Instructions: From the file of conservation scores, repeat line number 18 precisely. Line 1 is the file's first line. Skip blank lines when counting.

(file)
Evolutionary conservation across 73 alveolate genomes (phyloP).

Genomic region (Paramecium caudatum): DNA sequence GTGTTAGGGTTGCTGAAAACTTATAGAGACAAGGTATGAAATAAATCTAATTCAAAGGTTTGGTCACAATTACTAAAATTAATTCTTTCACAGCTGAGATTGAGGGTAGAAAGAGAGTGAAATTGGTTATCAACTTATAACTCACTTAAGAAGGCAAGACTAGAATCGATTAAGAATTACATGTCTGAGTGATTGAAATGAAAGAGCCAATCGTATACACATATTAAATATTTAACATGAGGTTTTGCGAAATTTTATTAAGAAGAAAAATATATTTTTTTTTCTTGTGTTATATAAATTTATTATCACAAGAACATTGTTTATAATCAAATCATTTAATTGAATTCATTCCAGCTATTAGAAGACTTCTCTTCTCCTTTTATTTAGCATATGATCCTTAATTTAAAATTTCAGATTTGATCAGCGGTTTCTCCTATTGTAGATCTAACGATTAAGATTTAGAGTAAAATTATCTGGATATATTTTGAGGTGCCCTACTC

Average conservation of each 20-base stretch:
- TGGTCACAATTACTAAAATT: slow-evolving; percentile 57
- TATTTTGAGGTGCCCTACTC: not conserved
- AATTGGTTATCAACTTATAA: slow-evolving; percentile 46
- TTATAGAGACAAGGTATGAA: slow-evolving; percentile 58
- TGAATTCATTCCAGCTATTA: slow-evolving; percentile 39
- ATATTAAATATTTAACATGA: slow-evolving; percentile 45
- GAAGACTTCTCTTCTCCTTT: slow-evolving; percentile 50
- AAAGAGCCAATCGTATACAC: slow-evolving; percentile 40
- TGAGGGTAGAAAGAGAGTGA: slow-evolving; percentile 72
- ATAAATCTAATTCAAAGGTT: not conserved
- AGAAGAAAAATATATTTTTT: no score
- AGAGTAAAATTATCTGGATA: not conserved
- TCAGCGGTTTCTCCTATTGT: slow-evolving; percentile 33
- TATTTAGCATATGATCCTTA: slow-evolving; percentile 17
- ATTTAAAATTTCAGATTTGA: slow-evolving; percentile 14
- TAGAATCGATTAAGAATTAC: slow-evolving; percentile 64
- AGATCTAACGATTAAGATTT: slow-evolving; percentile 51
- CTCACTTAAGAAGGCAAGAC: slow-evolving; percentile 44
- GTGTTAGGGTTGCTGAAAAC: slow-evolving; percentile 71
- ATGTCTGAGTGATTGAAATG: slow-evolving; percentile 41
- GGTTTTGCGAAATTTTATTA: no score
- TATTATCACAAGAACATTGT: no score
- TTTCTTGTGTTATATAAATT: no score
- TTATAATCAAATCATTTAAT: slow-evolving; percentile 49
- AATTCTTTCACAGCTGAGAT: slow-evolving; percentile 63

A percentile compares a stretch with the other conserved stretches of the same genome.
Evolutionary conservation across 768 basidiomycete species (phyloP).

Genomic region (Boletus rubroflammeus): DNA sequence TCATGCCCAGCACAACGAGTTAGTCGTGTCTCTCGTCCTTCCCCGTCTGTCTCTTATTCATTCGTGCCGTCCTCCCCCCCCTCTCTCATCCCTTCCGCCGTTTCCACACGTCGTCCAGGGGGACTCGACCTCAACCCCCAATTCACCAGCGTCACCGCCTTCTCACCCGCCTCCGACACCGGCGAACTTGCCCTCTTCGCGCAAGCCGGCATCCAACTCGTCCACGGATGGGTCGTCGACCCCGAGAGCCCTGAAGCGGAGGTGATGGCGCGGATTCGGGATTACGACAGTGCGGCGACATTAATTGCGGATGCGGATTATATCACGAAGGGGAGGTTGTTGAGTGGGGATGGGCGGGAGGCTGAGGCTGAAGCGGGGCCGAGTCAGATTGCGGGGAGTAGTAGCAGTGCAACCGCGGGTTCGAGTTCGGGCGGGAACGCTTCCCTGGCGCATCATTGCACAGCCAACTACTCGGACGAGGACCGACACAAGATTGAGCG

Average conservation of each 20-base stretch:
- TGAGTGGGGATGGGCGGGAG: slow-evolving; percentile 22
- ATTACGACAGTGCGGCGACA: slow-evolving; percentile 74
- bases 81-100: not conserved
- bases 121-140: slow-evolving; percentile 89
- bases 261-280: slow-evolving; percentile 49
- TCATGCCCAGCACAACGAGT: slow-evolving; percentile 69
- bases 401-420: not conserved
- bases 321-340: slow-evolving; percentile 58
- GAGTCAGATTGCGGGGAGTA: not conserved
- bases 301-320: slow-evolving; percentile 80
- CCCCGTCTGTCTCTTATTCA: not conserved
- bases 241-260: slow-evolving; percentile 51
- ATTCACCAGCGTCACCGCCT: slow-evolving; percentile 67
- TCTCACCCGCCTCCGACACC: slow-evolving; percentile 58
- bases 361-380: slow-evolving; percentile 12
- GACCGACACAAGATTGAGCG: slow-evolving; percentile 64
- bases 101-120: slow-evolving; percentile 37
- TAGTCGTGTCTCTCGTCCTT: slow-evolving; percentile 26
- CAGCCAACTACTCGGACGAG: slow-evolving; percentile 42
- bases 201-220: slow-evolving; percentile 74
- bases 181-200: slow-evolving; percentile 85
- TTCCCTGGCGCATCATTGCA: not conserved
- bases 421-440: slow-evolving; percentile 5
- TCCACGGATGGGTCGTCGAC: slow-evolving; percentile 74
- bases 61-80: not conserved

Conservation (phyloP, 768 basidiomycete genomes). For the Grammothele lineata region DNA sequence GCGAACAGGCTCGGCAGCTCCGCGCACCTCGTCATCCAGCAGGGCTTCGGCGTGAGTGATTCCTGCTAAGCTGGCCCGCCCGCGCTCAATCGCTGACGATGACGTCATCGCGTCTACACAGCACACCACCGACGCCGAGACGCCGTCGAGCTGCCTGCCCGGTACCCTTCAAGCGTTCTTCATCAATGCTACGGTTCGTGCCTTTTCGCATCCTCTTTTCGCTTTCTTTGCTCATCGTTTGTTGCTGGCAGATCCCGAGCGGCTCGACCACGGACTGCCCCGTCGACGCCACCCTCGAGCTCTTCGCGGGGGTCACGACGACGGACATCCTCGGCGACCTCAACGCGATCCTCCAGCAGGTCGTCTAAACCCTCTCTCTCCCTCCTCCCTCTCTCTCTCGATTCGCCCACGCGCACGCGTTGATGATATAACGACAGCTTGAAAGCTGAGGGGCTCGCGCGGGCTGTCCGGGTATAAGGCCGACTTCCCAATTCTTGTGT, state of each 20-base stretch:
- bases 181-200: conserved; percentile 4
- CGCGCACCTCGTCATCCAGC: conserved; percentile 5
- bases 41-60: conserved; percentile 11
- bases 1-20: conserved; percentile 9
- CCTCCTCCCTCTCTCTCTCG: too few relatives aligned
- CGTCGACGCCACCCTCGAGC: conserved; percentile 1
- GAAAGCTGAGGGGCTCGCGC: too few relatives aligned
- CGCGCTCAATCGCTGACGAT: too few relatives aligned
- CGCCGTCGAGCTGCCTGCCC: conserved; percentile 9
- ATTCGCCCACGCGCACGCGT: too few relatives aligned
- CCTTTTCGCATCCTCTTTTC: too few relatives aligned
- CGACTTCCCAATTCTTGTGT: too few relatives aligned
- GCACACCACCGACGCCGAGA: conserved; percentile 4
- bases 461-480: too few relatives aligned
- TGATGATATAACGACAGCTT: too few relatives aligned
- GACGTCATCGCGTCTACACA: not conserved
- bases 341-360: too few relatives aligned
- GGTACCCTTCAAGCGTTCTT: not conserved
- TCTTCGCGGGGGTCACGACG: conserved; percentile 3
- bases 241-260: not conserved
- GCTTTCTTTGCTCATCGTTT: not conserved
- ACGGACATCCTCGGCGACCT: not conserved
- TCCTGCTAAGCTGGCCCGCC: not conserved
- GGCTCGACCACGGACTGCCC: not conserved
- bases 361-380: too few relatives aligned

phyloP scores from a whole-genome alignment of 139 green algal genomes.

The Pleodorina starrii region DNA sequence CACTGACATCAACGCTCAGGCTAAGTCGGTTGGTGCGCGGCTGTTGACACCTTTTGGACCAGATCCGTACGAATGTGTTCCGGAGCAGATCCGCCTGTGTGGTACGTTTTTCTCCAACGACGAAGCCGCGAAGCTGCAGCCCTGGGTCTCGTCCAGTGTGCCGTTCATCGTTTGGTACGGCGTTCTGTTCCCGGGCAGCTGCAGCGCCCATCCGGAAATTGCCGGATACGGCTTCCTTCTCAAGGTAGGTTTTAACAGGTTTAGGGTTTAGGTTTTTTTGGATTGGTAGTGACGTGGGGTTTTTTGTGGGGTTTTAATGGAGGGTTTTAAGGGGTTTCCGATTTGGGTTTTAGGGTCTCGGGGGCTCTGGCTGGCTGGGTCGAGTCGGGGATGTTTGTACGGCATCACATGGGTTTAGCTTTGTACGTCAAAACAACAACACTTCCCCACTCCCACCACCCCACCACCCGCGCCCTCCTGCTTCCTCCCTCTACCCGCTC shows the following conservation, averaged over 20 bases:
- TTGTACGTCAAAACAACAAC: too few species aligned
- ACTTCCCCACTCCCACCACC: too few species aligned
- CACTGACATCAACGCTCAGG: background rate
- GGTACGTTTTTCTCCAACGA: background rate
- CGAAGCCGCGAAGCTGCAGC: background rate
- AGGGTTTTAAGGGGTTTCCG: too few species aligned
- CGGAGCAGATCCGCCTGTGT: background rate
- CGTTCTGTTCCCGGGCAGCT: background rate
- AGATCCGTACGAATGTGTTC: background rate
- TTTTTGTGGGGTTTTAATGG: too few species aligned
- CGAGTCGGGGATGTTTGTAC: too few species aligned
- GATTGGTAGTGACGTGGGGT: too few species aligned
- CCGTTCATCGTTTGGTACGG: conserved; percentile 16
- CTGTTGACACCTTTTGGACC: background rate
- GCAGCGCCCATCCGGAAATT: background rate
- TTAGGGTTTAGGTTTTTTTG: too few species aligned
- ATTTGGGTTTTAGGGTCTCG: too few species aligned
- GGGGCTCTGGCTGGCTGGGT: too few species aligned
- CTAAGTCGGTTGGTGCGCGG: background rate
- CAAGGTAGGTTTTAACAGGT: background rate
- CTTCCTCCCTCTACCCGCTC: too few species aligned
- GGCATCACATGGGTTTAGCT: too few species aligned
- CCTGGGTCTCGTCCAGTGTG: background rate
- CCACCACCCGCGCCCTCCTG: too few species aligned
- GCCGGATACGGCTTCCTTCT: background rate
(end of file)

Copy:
- ATTTAAAATTTCAGATTTGA: slow-evolving; percentile 14